Contactless Economy has been saved
Are you prepared?
The COVID-19 pandemic has resulted in the rise of the contactless economy. Whilst the contactless economy continues to evolve, businesses need to urgently devise a response in order to capture new opportunities, mitigate risks and be prepared for the next normal.
The Contactless Economy makes the COVID-19 crisis different from the previous crises. Every crisis in the past led to lower consumer spending that had a knock-on negative effect on the demand for products and services, and caused severe business and economic contraction. However, as the world grapples with the uncertainties of the crisis, experts are convinced at least on two things – this crisis in itself is unprecedented and that the next normal is being created. There has been considerable discussion on why the crisis is unprecedented. This report deliberates on the emerging next normal. We believe that the single most important factor that differentiates this crisis from the previous ones is the rise of the contactless economy. The contactless economy has been driven by both supply-side (e.g. rise of the digital technologies such as 5G, cloud platforms, AI & Data analytics) and demand-side factors (e.g. need for convenience, heightened awareness for health and safety). Some of these existed previously but were accelerated due to the crisis.
Within the Contactless Economy, ‘at-home’ consumption alone has the potential to be a $3T market by 2025. The scope of the contactless economy is evolving as we speak. We think there are two broad branches to this scope. The #Rise of ‘At-home’ consumption and #Rise of ‘Contactless outside home’ consumption. Whilst the overall consumption levels may come back to pre-COVID levels, the ‘contactless economy’ will cause a shift in the way the customers will consume. We estimate that the ‘At-home consumption’ will increase by over two-fold amounting to $3 Trillion with almost 20% of this figure due to the uplift caused by the COVID-19 pandemic. The top 3 sectors with the largest market size in this economy will be consumer products, leisure/recreation and education, and the top 3 sectors with most growth will be financial services, health and consumer products.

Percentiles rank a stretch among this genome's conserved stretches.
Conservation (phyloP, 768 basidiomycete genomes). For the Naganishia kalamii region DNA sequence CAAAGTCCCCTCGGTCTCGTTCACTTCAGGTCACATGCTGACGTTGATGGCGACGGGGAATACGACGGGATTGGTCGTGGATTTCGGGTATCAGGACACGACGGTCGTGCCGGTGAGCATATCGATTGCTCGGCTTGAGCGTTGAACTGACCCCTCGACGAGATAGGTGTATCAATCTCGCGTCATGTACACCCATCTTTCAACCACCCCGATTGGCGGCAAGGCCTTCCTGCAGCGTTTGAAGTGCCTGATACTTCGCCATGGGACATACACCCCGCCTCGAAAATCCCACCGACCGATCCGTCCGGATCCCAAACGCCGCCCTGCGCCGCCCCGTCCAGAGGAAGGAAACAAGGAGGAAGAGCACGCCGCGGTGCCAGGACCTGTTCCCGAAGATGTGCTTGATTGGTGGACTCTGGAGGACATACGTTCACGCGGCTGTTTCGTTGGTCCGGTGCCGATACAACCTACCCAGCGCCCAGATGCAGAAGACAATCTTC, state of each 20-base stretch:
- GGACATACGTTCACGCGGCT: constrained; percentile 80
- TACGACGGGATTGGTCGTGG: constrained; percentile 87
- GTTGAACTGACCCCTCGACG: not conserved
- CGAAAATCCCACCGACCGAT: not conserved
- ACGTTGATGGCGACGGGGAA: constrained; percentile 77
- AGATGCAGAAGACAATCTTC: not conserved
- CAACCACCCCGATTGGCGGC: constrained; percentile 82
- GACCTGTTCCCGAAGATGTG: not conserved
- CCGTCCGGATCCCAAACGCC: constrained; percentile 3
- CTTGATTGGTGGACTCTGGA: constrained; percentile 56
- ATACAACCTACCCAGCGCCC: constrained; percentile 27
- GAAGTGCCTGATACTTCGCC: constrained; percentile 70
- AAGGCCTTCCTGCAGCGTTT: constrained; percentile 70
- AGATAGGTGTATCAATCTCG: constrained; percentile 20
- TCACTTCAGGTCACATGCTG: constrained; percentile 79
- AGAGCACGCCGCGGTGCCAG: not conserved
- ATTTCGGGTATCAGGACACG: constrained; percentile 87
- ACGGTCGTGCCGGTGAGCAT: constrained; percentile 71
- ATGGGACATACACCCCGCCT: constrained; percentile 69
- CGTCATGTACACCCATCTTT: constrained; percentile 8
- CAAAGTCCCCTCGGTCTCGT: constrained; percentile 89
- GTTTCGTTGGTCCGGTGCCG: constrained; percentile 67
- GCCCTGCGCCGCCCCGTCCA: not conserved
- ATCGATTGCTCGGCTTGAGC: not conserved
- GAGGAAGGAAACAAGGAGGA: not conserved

Emerging Customer Segments will become mainstream. We believe the contactless economy will make certain customer segments that were emerging in the past more dominant. There are four customer segments to watch out for. These segments can be articulated on the back of two dimensions – (1) the choice the customer makes from now on where to consume – at home virtually, or outside the home through low or no person to person touch and (2) the behaviour of the customers towards the offerings i.e. due to the crisis, will the customers continue to look for experience/ value for money in the different offerings as before or will it change. The specific size of these customer segments is difficult to determine – customers behaviours, needs and expectations from a specific product or service are still evolving and are yet to stablise. Each customer segment will open up new value propositions that businesses can offer and a set of capabilities needed to deliver on the value proposition.
Choices will remain complicated but a structured review of customer strategy should come to rescue. The contactless economy is on its way pushing emerging customer segments into the mainstream. To make the most of this or to prevent from getting disrupted, organisations 1) need to critically assess how its customers' needs and behaviours are evolving within the contactless economy 2) determine how many of these segments it should target 3) develop new value propositions for the customer segments 4) unpack the new capabilities that the business needs to have to deliver on the value proposition and 5) decide its capability development model with a focus on leveraging its partnership ecosystems to ensure flexibility given the uncertainties ahead. The biggest enemies of effective decision-making in times of deep crisis are neither uncertainty nor ambiguity; they are, rather, over-confidence on sustainability of the current state and procrastination to drive change into the future state – this report is an attempt to change that status quo.
This is an independent report, and is first published at Singapore Summit 2020.